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Is Breakfast Important For My Weight Loss?

October 3, 2018 | Categories:

The Weight Loss Rumor:

If you’re trying to lose weight, cutting back calories in the morning—especially if you’re never hungry for breakfast—seems like an easy way to start dropping pounds. Or, if your morning routine is like a circus act trying to get everyone out the door on time, your “breakfast” might just be a large coffee chugged down on your commute to work. To find out how important breakfast really is to weight loss and what it should consist of, I chatted with Lyssie Lakatos and Tammy Lakatos Shames, RDs, authors of The Secret to Skinny: How Salt Makes You Fat, and the 4-Week Plan to Drop a Size and Get Healthier with Simple Low-Sodium Swaps. Get their expert advice on how to perfect your morning meal.

 

The Verdict:

There’s plenty of research out there that shows eating breakfast can help you lose and manage your weight. According to The National Weight Control Registry, 78% of the members who have maintained their weight loss and kept it off for at least five years eat breakfast every day. 

“We tell our clients that the research shows people who eat a breakfast are better able to achieve and maintain a healthy weight,” says Lakatos Shames. “It doesn’t have to be anything big, just some food to get your body going. People think skipping breakfast is an easy way to start losing weight, but eating something in the morning actually keeps you from overeating later in the day. Overall calorie consumption is decreased when you eat breakfast, but the key is what you eat. If you have a fiber-filled, protein-rich breakfast you’ll be in much better control at lunchtime and eat less.”

So what’s in a “wholesome, healthy breakfast” that’ll keep you full til lunch?

“The combination of protein and fiber is really satisfying and filling,” says Lakatos. “The fiber-rich carbohydrates will fuel your brain, muscles, and it’s going to give you long-lasting energy.”

Combining the fiber with protein means it’ll take your body longer to digest, so you’ll feel full for hours. “Some great breakfasts are eggs with whole wheat toast, whole-wheat toast with peanut butter, oatmeal with milk and fruit, or an apple with peanut butter on top,” says Lakatos Shames. “You can also have whole grain cereal and fruit but if you eat it with fat-free or low-fat yogurt, it’ll hold you longer than if you just top it with milk because yogurt has more protein.”

Now that you’ve decided you’re going to become a breakfast eater to amp up your weight loss, how many calories do you need this early in the day? “We recommend about 300 to 400 calories for women, and 400 to 500 calories for men,” says Lakatos. “But you can have a filling breakfast for around 200 calories. I recommend cooking about six egg whites with veggies and serving them up with a slice of whole wheat toast. It’s protein-rich, fiber-rich, and you’re working a serving of vegetables into your day already. Aim for at least 10 grams of protein at this meal.”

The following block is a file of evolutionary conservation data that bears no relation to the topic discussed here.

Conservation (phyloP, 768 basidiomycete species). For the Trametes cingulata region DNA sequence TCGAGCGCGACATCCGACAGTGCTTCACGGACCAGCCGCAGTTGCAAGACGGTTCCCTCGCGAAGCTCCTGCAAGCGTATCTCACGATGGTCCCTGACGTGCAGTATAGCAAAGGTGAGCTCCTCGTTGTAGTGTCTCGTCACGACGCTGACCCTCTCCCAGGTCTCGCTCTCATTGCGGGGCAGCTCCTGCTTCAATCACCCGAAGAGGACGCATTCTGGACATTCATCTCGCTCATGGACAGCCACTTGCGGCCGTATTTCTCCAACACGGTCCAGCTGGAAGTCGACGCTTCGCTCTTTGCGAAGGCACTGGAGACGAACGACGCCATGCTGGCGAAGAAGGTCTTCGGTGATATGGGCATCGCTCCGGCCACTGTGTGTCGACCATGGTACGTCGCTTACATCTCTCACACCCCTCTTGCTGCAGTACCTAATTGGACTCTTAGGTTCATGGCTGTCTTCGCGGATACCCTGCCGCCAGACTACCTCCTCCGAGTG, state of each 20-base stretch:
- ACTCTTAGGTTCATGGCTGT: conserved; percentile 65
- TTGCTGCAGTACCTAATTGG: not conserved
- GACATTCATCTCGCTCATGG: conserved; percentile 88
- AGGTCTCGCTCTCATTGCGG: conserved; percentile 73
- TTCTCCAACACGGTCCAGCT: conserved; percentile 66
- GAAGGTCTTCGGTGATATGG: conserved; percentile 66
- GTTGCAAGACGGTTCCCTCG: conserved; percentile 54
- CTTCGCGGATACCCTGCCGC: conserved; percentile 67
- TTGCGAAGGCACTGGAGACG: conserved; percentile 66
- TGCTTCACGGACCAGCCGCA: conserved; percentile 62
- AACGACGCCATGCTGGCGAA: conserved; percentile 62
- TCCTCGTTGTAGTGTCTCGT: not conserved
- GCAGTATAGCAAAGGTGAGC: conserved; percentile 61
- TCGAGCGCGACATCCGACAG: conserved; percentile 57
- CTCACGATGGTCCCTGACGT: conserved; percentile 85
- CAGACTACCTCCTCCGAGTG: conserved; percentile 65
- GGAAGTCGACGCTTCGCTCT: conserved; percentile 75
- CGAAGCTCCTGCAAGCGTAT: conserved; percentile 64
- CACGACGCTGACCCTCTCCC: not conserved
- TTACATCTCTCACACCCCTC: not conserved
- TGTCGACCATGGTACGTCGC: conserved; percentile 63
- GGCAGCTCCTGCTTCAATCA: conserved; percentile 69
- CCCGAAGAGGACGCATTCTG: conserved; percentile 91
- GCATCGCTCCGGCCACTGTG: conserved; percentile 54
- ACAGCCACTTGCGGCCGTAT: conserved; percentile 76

Choosing an egg over a bagel may even help you lose more weight, according to a study in the International Journal of Obesity. Researchers discovered that after 8 weeks, the overweight and obese study subjects who ate two eggs for breakfast over the group who ate a bagel of equal calories showed a 61% greater reduction in BMI, 65% more weight loss, their waists shrunk 34% more than the bagel eaters, and they had a 16% greater reduction in percent body fat. Even more interesting was that total cholesterol, high-density lipoprotein cholesterol, low-density lipoprotein cholesterol and triglycerides, didn’t differ between the groups.

Learn what celebrity trainers eat for breakfast.

While Lakatos says it’s fine to have a whole grain bagel as part of your breakfast, it’s rare you’ll find one that’s 100% whole grain (they’ll be like a brick, she says). If you think “multigrain” bagels sound like they’d be good for your waistline, slow down—they aren’t as healthy as you’d think. They’re mostly made up with white or wheat flour enriched with fiber, and a few sprinkles of seven grains in there, says Lakatos.

What if you’re one of those people who never eats breakfast because you say it makes you hungrier or you aren’t hungry at all in the morning? “The truth is that if you are someone who’s just not hungry, then most often you will find that if you start having a piece of fruit and a hardboiled egg, within three or four days, your body adjusts and you’ll be hungry in the morning for breakfast, and less hungry later in the day,” says Lakatos Shames.

The Takeaway:

Eat a fiber- and protein-rich breakfast every day, aim for at least 10 grams of protein.

-Try to keep it between 200 and 400 calories.

-Aim to add in a serving of veggies or fruits to get a jump-start on hitting your daily requirements.

-Make sure bread products are 100% whole grain.

Get 8 high-protein breakfast ideas here.

(This article was originally published on Upwave.com.)

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